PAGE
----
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Phantom Birthday Card

Randall Latham, Oklahoma, USA
December 2000

Early in my third grade year, my great-grandmother, Jewel, died. This may come to no shock to some, but for me it did. I was very close to Grandma Jewel. I would always go over to her house and play Tic-Tac-Toe and other kinds of games with her. She was very old, and I always loved to hear her stories of her traveling in a covered wagon and such.

Weeks and months passed, and the sorrow that once welled inside me began to pass. That is until a month before my birthday. It was then that I realized that Grandma Jewel would not be there to help me celebrate it.

On an early Saturday morning, about a week before my birthday, my parents sent me to check to see if the mail had run. It had and I flipped through the mail expectantly searching for birthday cards filled with cash (as I'm sure many third graders do). I only found one envelope addressed to me, and it had no return address. I rushed to the house to see what was inside. After I had handed my parents their mail, I tore into the envelope. I read of the card, and I smiled at the sweet saying, and turned the card to the inside cover...and dropped it. I picked up the card and double checked the signature. There it was written in shaky hand writing: Love, Grandma Jewel. My mind began to race. How could she have sent me a card after she had been dead for nearly four months!?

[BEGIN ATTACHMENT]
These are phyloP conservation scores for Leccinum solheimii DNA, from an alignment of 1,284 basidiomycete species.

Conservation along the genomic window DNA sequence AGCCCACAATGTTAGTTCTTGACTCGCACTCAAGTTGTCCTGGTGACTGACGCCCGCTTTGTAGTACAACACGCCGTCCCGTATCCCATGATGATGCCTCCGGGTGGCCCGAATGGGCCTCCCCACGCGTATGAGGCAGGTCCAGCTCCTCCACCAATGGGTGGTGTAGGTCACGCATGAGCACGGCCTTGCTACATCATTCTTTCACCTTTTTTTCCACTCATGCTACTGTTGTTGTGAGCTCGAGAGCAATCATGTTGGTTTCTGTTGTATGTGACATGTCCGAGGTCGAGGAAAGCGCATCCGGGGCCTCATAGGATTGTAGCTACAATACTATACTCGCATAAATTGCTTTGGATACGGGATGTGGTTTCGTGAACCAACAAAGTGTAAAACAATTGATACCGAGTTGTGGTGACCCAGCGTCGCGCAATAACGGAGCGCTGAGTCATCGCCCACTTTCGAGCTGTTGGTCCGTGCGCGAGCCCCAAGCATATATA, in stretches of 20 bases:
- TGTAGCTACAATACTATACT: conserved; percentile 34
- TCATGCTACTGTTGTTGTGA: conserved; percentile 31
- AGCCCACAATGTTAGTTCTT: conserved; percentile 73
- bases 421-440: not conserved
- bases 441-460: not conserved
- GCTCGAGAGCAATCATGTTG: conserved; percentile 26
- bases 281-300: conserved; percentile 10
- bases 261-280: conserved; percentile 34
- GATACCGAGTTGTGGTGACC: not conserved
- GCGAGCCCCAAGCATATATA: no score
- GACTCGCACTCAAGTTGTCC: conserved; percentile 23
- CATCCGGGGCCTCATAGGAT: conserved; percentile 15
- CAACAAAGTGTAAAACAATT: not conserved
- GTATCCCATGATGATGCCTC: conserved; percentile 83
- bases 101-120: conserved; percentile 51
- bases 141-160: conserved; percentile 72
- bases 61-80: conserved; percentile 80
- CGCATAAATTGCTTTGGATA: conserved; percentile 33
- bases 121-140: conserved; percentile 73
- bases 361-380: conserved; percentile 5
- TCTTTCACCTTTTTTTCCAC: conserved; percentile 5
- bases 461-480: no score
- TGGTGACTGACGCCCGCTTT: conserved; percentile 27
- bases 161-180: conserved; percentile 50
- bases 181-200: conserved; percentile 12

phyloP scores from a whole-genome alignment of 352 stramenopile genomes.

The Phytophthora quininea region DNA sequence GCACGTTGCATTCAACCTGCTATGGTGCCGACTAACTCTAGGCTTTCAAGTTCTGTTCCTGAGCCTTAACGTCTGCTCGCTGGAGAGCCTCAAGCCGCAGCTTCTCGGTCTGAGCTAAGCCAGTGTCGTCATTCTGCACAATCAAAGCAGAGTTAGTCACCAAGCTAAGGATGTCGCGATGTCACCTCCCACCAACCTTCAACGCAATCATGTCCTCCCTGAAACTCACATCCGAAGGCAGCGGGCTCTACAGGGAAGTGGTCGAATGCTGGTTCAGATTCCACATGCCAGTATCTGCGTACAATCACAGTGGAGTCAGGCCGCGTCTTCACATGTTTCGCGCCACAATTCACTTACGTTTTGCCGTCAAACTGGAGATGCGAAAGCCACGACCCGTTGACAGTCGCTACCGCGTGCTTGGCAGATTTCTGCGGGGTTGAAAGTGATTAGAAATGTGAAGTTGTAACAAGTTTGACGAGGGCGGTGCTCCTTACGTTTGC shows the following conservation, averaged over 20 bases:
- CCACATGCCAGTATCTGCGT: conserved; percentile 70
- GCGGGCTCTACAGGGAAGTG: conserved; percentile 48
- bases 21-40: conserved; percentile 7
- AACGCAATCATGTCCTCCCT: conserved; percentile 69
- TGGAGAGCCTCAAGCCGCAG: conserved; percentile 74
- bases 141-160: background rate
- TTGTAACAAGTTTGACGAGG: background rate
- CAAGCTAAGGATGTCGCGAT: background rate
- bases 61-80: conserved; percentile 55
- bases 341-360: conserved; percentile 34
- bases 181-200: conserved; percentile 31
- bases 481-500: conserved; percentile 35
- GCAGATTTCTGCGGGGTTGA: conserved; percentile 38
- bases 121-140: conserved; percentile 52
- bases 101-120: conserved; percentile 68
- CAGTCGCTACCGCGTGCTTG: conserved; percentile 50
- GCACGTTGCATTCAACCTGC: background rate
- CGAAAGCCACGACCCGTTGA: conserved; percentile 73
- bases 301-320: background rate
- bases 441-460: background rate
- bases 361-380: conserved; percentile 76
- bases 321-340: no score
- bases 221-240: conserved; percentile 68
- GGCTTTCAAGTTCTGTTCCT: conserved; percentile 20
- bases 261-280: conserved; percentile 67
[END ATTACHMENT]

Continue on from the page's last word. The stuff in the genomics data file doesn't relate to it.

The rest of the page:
I showed the card to my parents. They knew nothing of it. I asked my grandmother about the card. She knew nothing of it. I visited her neighbours, family, friends. Still no one knew anything of the birthday card. I didn't know what to think.

And to this day, I still don't know what to think...

Randall Latham, Oklahoma, USA
00:00 / 01:04
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